Oct 182010
 
Authors: Beth Sowder, Fort Collins Neighborhood Services manager

By now, many of you are aware that the city of Fort Collins and CSU are committed to a shared responsibility of educating our student neighbors and maintaining quality neighborhoods. Since 2002, with the creation of the Community Liaison Position, our community has taken a creative and innovative approach to the different challenges our students, and neighborhoods face.

Every university town faces similar issues with successfully integrating a vibrant student population into the larger community and into existing neighborhoods.

What is unique to Fort Collins is the level of collaboration and creativity brought to addressing these issues. The Community Liaison program is a joint effort where CSU and the city each contribute half of the operating budget.
The financial commitment underscores that each organization is highly committed to building positive relationships between students and long-term residents.

In the last eight years, the Community Liaison program has developed a variety of educational programs and campaigns. Jeopardy sessions educate freshmen students who will be moving off-campus and into the neighborhoods the following fall about local codes, ordinances and good neighboring tips.

A student handbook is delivered to all 5,000 freshmen before moving off-campus. The U 2 campaign provides widespread education about the city of Fort Collins’ occupancy ordinance, and the “Duh” poster campaign describes some of the City’s most-violated code requirements in fun illustrations.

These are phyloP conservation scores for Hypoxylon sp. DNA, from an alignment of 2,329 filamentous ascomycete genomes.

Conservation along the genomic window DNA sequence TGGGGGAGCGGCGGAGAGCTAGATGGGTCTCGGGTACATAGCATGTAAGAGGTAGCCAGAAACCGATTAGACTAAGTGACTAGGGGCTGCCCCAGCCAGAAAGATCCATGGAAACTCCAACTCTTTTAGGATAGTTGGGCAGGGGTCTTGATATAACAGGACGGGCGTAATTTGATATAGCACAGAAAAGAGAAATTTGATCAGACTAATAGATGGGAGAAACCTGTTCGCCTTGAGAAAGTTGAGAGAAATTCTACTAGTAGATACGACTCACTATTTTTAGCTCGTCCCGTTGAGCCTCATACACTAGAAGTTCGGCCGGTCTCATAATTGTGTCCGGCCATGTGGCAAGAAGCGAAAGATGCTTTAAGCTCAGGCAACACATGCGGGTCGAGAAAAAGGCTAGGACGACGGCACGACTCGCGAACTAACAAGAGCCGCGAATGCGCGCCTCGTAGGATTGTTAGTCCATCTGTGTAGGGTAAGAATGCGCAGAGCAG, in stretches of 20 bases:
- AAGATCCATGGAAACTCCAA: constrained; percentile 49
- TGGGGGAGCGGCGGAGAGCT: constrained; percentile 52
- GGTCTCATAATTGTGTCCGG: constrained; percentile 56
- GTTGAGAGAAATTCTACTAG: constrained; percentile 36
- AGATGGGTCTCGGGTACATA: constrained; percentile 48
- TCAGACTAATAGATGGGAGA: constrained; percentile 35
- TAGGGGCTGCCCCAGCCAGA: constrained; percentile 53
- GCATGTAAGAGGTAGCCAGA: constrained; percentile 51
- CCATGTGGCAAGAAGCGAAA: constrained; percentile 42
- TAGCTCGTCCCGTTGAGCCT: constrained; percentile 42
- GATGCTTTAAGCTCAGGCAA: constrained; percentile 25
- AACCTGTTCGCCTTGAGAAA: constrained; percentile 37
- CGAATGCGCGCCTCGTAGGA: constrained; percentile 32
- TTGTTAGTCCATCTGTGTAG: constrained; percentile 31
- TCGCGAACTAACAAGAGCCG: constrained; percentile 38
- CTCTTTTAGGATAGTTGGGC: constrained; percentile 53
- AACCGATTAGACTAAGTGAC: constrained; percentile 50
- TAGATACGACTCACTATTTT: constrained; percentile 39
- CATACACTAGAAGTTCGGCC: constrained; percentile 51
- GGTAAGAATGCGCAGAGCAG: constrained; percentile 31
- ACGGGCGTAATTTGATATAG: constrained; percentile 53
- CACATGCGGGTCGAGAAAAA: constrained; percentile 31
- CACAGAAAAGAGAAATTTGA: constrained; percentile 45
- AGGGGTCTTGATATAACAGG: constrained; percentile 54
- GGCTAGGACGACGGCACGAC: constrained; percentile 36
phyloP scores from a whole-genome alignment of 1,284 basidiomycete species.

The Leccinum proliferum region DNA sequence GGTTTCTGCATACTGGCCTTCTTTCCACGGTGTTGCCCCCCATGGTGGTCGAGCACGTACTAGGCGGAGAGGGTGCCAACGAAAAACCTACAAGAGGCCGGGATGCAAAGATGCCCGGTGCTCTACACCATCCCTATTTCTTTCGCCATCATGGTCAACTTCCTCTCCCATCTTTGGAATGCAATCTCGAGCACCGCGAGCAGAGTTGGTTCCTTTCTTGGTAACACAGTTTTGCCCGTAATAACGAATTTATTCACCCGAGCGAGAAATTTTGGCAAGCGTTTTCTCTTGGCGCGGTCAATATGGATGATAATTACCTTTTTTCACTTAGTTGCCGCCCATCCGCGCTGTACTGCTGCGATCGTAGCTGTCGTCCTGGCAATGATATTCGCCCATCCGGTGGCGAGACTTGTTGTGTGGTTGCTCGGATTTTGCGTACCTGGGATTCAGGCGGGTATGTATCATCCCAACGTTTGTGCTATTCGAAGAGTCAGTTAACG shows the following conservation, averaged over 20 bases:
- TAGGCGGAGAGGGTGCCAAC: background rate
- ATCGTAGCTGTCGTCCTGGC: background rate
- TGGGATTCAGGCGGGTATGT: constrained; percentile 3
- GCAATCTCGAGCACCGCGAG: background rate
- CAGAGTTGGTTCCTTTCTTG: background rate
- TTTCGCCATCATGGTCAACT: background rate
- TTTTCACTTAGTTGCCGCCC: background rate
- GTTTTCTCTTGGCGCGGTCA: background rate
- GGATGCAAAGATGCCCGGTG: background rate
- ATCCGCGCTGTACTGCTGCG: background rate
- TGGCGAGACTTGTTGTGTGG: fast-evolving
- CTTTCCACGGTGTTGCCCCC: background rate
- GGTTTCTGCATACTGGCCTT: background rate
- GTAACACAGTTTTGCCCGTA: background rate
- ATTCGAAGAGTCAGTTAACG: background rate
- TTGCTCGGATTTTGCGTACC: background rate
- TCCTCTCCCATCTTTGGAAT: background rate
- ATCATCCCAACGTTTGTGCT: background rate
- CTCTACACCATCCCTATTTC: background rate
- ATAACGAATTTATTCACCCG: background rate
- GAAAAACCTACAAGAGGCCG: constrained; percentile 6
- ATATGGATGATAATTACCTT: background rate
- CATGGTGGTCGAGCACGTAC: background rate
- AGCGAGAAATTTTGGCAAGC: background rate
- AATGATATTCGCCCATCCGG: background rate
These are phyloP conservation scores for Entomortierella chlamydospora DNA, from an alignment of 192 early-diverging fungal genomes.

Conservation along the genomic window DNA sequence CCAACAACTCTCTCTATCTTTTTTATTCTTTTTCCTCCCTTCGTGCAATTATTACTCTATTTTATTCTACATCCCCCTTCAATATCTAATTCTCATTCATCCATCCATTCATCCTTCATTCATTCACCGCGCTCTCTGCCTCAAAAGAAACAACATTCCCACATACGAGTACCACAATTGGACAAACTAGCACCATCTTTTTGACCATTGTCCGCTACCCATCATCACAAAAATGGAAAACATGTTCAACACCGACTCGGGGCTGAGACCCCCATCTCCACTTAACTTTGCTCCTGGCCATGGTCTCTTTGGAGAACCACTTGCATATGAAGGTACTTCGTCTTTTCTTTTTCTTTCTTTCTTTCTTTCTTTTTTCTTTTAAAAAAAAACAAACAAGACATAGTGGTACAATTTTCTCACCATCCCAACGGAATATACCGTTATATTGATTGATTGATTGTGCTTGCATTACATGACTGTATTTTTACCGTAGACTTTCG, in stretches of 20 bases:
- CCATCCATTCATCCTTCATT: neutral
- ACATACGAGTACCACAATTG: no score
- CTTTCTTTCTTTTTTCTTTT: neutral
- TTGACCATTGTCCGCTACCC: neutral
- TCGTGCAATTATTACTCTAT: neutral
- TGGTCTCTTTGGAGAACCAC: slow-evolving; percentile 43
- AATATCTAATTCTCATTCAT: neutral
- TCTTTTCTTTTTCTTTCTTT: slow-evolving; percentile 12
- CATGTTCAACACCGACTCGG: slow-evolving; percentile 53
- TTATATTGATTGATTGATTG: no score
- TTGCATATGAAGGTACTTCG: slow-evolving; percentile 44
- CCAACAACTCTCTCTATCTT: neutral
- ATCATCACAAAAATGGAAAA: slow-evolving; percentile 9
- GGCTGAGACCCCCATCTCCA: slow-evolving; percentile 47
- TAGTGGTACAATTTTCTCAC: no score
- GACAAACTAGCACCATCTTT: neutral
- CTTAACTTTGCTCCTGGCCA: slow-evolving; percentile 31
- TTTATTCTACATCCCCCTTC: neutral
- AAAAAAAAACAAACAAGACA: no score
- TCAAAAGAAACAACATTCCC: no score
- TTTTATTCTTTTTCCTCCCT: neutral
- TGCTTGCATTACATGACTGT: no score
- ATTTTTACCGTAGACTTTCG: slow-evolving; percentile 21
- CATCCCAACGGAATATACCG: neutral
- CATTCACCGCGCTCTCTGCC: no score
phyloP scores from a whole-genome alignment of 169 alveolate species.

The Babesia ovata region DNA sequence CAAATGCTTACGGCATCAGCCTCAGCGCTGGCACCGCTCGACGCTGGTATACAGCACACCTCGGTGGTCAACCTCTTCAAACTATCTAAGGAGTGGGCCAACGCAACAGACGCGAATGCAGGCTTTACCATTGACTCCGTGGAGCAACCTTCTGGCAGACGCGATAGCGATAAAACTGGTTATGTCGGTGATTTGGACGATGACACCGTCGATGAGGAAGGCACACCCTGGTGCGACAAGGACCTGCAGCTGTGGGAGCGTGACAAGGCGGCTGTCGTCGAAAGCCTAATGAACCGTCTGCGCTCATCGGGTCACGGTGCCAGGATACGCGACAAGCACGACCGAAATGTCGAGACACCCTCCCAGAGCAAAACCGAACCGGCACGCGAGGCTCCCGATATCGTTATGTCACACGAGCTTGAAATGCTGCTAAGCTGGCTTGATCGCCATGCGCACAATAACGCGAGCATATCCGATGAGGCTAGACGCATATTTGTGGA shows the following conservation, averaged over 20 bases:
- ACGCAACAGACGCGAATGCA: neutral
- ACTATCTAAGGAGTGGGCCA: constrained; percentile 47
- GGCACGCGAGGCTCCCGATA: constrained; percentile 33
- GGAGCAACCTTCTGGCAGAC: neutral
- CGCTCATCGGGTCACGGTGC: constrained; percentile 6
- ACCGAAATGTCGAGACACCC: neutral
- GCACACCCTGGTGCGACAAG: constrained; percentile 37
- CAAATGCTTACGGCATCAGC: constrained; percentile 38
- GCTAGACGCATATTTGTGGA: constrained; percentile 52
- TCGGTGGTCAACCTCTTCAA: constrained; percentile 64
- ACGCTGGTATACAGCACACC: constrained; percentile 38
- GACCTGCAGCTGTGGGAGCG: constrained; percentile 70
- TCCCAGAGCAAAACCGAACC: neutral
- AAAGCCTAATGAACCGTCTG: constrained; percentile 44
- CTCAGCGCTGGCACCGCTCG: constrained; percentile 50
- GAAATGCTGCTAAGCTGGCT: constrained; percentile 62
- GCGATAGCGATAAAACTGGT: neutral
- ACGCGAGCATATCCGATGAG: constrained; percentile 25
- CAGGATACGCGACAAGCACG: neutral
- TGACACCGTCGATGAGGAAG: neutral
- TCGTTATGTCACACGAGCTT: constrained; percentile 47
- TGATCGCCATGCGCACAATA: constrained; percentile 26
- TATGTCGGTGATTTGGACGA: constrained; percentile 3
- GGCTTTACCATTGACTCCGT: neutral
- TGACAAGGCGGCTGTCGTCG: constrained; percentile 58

During Community Welcome, taking place during the first week of the fall semester, 25 teams go door-to-door in neighborhoods close to campus welcoming students and neighbors back for another school year.

The teams also provide valuable information about codes and ordinances and good-neighboring tips. Anyone who gets a noise violation is required to take a Party Partners class that serves to lessen repeat violations. And the “Renting 101: Preferred Tenant’s Class” offers valuable information to students prior to moving off campus.

These programs and campaigns are all designed to help students understand what living off-campus entails. It’s equally important that student and non-student neighbors get to know one another.

The Community Liaison program has brought hundreds of CSU students into the neighborhoods for volunteer projects through CSUnity and the Fall Clean-Up.

Fall Clean-up, which is occurring this year on Nov. 6, specifically helps our long-term neighbors who are elderly or disabled with leaf raking and yard clean-up. Last year, more than 500 students volunteered for 100 neighbor projects.

We’re continuously looking for creative ways to help build strong neighborhoods. With the creation of a Party Registration program, students can register their off-campus parties and receive a warning should someone complain. This gives students the chance to break up their parties before police are dispatched.

For the last five years, Melissa Emerson filled the Community Liaison position and worked diligently to listen to students, long-time residents, CSU administration and city officials to find programming to meet the needs of our community. She received many accolades for her work, and I want to take this opportunity to thank Melissa for her hard work and dedication.

Starting in December, Adrienne Battis will be the new face in the Off Campus Life Office.

We look forward to our continuing work with students and neighborhoods to assure that CSU and Fort Collins continue to be great places to go to school, live, work and play.

Beth Sowder is Fort Collins’ Neighborhood Services manager. Letters and feedback can be sent to letters@collegian.com.

 Posted by at 5:29 pm

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